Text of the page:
Icebreaker: Hyakugojyuu!

It’s funny: any particular level of Icebreaker might take a couple of minutes to complete, or it might take more than an hour, and there’s no way to tell which aside from playing it. As I played the last couple of levels, I knew I was close to the end, but had no good notion of how close. Close enough to finish today, it turned out, although I had a moment or two of doubt.

Toward the end, nearly all of the levels are slime-heavy, often filling the entire area around with the stuff. When slime was first introduced, I didn’t really notice how useful it is to the level designer: it provides a way to keep the player confined to set paths, while not restricting the movement of the Seekers at all. (Even the smartest Seekers have trouble navigating walls sometimes.) Level 149 in particular really shows this off: it’s essentially a maze of paths in a lake of slime, with Seekers constantly hurtling at you from all directions.

Level 150 is just a level like any other, with no boss monster or recapitulation of the lessons learned up to that point. Which makes a certain amount of sense, given that the levels aren’t really ordered, that access isn’t gated. And afterwards, the game ends without ceremony. Or at least, it does if you still haven’t got the in-game videos to work. The disc holds an obvious victory scene, set in what can only be described as pyramid heaven, with a choir of winged angelic pyramids surrounding the luminous pyramid godhead. I only looked at this after exiting the game. In the game itself, what happened was that I finished level 150 and was immediately whisked to a randomly-generated level. I’ve looked at a few randomly-generated levels now, and while I can’t say they’re as well-crafted as the designed levels, they’re at least satisfactorily different from each other. As in the designed levels, each picks just a few elements from the full palette.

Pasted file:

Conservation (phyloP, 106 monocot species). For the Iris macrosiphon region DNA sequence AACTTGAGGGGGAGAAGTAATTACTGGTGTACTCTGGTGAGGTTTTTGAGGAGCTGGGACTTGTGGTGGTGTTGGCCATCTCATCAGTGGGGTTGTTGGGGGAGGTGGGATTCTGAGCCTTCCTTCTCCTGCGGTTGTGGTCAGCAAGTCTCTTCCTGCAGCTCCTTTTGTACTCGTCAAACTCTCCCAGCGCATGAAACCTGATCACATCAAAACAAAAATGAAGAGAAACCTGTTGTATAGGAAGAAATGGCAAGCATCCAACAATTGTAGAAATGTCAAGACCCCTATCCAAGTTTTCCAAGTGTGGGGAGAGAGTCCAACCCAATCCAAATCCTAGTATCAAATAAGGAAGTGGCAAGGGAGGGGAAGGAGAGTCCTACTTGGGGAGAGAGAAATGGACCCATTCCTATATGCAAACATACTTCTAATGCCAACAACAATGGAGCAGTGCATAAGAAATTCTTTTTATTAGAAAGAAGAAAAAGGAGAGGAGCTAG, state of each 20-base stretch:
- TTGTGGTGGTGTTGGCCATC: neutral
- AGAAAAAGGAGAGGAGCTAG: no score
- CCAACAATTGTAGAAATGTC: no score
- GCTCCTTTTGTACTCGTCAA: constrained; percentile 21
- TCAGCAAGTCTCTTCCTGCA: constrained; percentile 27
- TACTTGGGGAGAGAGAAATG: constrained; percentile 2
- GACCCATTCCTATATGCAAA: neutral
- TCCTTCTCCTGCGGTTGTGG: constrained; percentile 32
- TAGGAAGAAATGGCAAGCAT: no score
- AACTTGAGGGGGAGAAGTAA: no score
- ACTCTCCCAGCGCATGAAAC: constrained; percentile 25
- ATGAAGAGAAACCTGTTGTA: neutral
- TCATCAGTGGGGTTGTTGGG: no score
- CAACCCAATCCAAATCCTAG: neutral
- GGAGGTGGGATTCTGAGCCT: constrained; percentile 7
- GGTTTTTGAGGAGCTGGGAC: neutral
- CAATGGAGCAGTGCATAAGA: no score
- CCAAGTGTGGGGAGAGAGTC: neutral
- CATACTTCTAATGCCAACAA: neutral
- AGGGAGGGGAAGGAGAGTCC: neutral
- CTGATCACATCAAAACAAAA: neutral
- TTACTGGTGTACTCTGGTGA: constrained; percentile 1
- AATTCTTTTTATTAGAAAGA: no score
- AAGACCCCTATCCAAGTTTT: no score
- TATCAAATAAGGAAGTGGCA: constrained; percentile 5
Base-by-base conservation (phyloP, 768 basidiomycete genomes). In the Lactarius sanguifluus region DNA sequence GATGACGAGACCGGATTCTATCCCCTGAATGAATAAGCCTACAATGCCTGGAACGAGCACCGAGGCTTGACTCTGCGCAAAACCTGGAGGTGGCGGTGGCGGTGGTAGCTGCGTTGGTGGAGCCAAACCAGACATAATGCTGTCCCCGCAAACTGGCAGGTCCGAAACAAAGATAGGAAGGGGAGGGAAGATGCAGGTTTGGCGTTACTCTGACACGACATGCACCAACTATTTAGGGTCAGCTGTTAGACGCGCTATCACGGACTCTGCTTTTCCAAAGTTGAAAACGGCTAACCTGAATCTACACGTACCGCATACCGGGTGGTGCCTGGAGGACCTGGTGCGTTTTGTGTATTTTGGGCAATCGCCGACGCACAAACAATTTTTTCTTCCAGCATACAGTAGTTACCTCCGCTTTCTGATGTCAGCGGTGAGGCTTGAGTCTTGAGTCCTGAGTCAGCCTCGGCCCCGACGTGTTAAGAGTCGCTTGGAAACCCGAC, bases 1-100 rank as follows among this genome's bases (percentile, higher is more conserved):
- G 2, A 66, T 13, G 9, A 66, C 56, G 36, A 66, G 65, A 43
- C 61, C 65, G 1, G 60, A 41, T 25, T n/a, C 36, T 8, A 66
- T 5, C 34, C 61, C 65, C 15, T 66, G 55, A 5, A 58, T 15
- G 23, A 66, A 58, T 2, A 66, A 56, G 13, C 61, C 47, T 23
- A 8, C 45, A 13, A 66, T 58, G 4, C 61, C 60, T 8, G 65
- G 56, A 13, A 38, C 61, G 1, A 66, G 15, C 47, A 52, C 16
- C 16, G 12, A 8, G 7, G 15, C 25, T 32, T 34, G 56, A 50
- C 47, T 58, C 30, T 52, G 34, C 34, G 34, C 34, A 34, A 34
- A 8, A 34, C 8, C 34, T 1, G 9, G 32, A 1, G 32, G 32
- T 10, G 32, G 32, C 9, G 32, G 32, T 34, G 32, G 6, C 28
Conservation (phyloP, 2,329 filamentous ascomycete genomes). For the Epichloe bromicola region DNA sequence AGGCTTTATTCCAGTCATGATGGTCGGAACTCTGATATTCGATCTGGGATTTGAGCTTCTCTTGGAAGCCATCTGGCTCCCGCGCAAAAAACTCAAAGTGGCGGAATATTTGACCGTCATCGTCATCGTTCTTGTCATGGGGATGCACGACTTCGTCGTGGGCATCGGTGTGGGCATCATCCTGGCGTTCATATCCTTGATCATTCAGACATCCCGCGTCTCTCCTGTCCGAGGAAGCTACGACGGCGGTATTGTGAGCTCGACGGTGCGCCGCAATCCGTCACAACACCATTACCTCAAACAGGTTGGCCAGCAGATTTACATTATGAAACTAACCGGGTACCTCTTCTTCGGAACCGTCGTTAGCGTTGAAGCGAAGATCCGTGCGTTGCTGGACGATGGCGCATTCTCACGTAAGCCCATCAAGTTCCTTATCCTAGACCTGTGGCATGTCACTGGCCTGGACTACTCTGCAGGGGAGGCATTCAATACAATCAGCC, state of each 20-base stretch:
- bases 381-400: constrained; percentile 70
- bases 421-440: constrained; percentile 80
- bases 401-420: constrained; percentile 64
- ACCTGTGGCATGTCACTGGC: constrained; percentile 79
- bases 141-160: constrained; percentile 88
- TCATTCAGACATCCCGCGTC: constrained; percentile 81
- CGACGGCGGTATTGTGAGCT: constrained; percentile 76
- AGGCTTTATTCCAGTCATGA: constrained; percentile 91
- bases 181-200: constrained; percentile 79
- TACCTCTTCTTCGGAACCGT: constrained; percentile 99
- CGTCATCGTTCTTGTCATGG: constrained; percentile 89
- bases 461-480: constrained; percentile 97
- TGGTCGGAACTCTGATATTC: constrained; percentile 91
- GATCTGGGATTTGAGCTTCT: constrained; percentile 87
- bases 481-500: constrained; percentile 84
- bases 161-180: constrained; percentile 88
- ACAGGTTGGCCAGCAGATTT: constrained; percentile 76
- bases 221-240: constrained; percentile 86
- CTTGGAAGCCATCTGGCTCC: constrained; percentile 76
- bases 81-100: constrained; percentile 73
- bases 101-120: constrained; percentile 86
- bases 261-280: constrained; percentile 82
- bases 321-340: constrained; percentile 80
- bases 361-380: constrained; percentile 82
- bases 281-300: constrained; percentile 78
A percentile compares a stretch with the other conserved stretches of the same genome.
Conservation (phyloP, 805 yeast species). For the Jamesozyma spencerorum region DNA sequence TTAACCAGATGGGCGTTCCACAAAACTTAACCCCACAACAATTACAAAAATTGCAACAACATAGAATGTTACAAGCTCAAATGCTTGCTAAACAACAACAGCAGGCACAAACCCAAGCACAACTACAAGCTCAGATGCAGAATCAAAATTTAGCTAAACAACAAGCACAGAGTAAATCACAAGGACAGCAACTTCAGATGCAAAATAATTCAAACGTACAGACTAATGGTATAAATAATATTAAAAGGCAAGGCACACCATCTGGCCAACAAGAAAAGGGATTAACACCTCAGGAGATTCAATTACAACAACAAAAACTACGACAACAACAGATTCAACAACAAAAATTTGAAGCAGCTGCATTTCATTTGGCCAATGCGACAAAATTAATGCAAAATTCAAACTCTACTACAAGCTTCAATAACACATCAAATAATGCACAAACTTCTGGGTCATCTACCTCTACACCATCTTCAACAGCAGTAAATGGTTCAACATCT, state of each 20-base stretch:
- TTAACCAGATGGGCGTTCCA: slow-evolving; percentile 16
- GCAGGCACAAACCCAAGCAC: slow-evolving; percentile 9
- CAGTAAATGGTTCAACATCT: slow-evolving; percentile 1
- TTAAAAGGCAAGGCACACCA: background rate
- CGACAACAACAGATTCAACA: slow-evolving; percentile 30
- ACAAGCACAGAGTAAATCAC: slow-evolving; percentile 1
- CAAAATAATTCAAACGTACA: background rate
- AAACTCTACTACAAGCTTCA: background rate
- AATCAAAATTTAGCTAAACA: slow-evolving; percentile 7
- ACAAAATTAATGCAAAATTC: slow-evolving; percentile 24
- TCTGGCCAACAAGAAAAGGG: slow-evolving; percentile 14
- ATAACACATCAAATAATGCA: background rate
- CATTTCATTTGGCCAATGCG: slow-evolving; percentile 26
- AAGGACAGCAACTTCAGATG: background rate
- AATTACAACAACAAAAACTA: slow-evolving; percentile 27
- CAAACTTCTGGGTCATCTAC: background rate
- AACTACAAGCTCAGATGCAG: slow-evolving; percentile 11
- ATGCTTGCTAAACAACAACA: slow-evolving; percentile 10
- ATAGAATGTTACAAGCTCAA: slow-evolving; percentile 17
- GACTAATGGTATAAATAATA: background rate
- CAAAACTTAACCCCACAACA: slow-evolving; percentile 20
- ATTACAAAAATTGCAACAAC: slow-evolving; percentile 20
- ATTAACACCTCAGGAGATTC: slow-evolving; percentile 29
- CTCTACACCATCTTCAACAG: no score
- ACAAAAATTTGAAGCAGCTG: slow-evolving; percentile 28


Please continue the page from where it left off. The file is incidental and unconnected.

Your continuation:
Because of that transition from victory into more game, just like the transition at the end of every level up to that point, part of me isn’t sure that I’ve just won. I get up, I look around. I’ve spent most of the day on this game. It should be some ridiculous hour before dawn, with me shaking off the gaming-trance like a sleeper awakening. That’s how it worked when I was younger, and this is definitely the sort of game where it would apply. Perhaps these days I never really leave that altered state at all.

1 Comment so far

  1. paul on 1 Jun 2010

    Ominous last chapter of “The Stack” by Vernor Vinge

Leave a reply